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WEATHER

Swiss glaciers continue to shrink despite heavy snow in 2021

A mild summer and a snowier than usual winter failed to help Switzerland's glaciers, which continue to recede.

This file photograph taken on August 25, 2021, shows a view of the Aletsch Glacier. Swiss glaciers lost 1percent of their volume in 2021 despite abundant snow and a cool summer, due to climate change, the Swiss Academy of Natural Sciences revealed
Swiss glaciers lost 1percent of their volume in 2021 despite abundant snow and a cool summer, due to climate change, the Swiss Academy of Natural Sciences revealed. This file photograph taken on August 25, 2021, shows a view of the Aletsch Glacier. Photo: FABRICE COFFRINI / AFP

Switzerland’s glaciers are continuing to shrink as a result of climate change, even if snowfall was heavy this year and the summer comparatively cool, a top scientific panel said on Tuesday.

“The volume of Swiss glaciers decreased by almost one percent in 2021, in spite of plentiful snow in winter and a pretty cool summer,” the Cryospheric Commission of the Swiss Academy of Sciences said in a report.

“In terms of weather, the conditions were right in 2021 to give the glaciers a breather,” the report said.

“Unfortunately, in times of climate change, even a ‘good’ year is not good enough for the glaciers: The loss of ice continued, albeit at a slower pace, despite abundant snow in the winter and a comparatively cool and mixed summer weather.”

The snowfall was heavier than usual in May, the panel said.

READ MORE: What will the ski season look like in Switzerland this year?

On the Claridenfirn mountain of 2,890 metres (9,500 feet), seven metres of snow fell — the most since observations began in 1914.

“Nevertheless, the melt had been considerable by the end of September, and throughout Switzerland some 400 million tonnes of ice had been lost over the last 12 months, almost one percent of the remaining glacier volume.”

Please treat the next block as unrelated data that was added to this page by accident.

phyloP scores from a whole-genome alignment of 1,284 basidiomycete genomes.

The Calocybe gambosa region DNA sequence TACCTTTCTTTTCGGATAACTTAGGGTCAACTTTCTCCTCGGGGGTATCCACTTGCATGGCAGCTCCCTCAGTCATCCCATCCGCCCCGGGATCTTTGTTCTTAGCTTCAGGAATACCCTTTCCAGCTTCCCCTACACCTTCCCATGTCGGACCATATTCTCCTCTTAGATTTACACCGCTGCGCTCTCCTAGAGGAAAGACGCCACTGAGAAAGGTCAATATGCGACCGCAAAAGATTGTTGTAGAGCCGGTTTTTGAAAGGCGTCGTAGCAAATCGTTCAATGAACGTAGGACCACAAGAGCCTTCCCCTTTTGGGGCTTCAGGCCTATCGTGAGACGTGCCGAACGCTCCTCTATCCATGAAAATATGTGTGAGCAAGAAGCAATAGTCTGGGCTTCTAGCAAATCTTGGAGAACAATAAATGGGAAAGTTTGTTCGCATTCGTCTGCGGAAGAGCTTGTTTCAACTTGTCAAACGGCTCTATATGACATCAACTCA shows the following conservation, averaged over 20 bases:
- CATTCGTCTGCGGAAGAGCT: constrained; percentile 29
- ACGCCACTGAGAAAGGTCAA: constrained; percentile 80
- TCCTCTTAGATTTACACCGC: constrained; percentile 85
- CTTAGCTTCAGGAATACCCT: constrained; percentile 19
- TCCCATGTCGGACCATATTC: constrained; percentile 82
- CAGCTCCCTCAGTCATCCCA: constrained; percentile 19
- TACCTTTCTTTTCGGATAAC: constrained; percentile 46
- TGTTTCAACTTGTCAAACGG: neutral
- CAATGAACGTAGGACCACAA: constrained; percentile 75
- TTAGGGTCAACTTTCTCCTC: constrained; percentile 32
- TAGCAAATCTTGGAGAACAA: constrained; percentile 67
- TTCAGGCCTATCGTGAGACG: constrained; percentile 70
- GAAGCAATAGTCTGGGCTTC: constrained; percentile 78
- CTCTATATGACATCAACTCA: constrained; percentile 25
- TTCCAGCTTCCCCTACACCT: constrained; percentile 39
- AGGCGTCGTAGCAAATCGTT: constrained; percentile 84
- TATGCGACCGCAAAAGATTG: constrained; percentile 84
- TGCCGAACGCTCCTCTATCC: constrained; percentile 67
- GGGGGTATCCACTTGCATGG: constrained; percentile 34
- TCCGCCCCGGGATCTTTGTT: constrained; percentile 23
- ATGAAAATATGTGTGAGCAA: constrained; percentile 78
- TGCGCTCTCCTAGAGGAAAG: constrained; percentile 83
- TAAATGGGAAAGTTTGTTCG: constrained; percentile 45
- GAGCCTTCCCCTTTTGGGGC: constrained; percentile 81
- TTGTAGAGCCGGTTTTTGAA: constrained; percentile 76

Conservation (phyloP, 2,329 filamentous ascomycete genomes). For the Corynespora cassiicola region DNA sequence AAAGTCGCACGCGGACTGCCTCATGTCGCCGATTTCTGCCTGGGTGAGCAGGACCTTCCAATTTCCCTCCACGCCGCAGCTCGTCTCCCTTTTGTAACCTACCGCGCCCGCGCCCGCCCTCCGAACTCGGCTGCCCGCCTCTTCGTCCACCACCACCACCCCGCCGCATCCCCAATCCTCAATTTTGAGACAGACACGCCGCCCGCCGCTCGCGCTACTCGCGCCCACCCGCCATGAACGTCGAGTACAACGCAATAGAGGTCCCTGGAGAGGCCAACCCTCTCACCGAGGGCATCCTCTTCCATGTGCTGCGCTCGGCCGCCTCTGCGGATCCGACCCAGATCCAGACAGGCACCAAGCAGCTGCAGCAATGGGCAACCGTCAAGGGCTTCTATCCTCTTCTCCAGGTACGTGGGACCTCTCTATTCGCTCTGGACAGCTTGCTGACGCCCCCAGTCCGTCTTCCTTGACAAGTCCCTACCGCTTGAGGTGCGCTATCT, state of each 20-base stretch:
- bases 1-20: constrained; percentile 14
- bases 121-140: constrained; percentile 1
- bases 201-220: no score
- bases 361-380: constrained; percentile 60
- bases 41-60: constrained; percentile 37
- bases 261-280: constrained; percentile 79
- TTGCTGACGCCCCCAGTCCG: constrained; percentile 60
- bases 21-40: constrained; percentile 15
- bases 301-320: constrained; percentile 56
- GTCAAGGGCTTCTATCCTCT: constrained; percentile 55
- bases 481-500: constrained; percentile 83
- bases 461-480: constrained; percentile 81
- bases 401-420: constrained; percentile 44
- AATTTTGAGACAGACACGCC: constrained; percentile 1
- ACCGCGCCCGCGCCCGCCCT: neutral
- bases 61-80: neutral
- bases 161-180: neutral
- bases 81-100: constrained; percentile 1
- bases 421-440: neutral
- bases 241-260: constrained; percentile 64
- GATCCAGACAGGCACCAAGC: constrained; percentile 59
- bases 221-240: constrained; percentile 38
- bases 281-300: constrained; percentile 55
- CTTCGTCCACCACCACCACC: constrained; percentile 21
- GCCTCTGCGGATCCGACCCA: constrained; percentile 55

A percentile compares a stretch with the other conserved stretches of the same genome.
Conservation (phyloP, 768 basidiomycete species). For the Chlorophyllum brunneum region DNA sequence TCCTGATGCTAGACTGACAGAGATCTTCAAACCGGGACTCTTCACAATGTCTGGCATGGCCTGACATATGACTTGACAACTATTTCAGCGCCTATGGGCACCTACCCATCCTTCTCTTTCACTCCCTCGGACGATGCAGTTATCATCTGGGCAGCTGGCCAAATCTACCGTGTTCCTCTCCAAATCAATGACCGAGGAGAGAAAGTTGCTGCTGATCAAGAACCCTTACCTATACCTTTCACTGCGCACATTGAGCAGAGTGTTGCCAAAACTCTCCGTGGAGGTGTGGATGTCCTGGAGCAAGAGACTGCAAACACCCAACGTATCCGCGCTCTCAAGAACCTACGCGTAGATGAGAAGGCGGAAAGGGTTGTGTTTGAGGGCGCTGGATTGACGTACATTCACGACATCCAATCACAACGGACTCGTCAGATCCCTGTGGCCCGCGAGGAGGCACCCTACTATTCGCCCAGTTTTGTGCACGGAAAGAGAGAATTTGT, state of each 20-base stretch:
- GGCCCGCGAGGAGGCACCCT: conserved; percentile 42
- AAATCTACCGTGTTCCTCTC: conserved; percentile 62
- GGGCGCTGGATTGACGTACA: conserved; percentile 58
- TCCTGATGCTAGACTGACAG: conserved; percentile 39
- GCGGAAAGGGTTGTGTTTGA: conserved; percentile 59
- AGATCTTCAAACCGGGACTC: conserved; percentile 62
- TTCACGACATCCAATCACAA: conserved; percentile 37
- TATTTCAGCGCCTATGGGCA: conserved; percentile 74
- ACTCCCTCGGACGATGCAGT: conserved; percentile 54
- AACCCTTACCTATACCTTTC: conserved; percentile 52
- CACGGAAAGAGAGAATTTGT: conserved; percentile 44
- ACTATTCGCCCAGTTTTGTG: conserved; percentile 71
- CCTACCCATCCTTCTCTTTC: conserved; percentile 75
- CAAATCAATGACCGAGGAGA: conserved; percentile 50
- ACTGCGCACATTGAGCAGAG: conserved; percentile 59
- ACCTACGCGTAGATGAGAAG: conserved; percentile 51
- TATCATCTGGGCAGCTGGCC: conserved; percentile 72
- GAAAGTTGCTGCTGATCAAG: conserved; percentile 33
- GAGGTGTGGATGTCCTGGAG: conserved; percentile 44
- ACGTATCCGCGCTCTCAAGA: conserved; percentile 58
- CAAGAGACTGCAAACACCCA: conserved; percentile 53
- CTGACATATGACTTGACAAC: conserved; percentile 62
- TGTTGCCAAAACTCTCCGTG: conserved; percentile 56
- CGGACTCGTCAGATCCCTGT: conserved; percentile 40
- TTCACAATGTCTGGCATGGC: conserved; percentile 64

The Swiss glacier monitoring network, GLAMOS, documented ice loss on all 22 glaciers, the scientists said.

“Although the losses were smaller than in recent years, no gains were recorded for any of the glaciers,” the report said.

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WEATHER

Weather: Switzerland prepares for ‘record-breaking’ hot summer

The hot weather of the past week makes us wonder what the summer months will be like in Switzerland. Will we walk around in shorts and flip-flops or thermal underwear and boots? Find out what the experts say.

Weather: Switzerland prepares for 'record-breaking' hot summer

It has been hot in much of Switzerland over the last few days, with temperatures exceeding 30 degrees in some parts of the country.  But this is just a ‘foretaste’ of what lies ahead.

While this week is expected to be a bit cooler — more seasonal lower 20s —forecasts for the summer months call for even more intense heat.

“It will be hotter than usual,” according to Thomas Buchel, head of SRF Meteo.

“New heat records are very likely. It would be surprising if it went in another direction”, he said.

While it is too early now to predict just how hot it will get, the temperatures in certain Swiss regions “could hit 40 degrees”, Buchel pointed out.

This is close to this century’s previous “hottest” summer on record — 41.5 degrees measured in Grono, Graubünden 2003.

Another meteorologist, Joshua Gehring from the official weather service MeteoSwiss, said hotter weather “is a direct consequence of climate change”.

Specifically, a phenomenon called “heat dome” is hovering over Europe. It is, according to Gehring, “a stagnant anticyclone that acts as a lid to accumulate and retain heat”.

READ MORE: Heatwave: Why is it so hot in Switzerland right now?

But the environment is not the only one that is “suffering”, as it were, from this phenomenon.

According to 20 Minutes, “nearly 400 million francs are lost each year in Switzerland due to the heatwave and the drop in productivity that it causes in companies. That’s twice as much as the seasonal flu”.

“What is ideal for swimming or barbecuing cripples the economy. When working outdoors, performance drops quickly at such high temperatures”.

The Federal Office of Meteorology (MeteoSwiss) confirmed the dangers of extremely high temperatures on humans and nature alike.

“Periods of hot weather place extreme stress on the human body and can endanger health. Among other things, they can trigger cardiovascular and respiratory conditions and impair mental and physical performance”, MeteoSwiss writes.

“A hot spell can also have adverse effects on nature and infrastructure. For example, bodies of water often heat up considerably, causing fish to die, while high temperatures can lead to buckling of road surfaces and deformation of railway tracks”.

READ MORE: EXPLAINED: How the climate crisis is hitting Europe hard

So if you are a summer enthusiast and thrive in hot weather, you can look forward to sizzling temps.

But f you are more of a “cold” person, this article from April of this year may bring back fond memories:

Winter weather to continue in Switzerland this week

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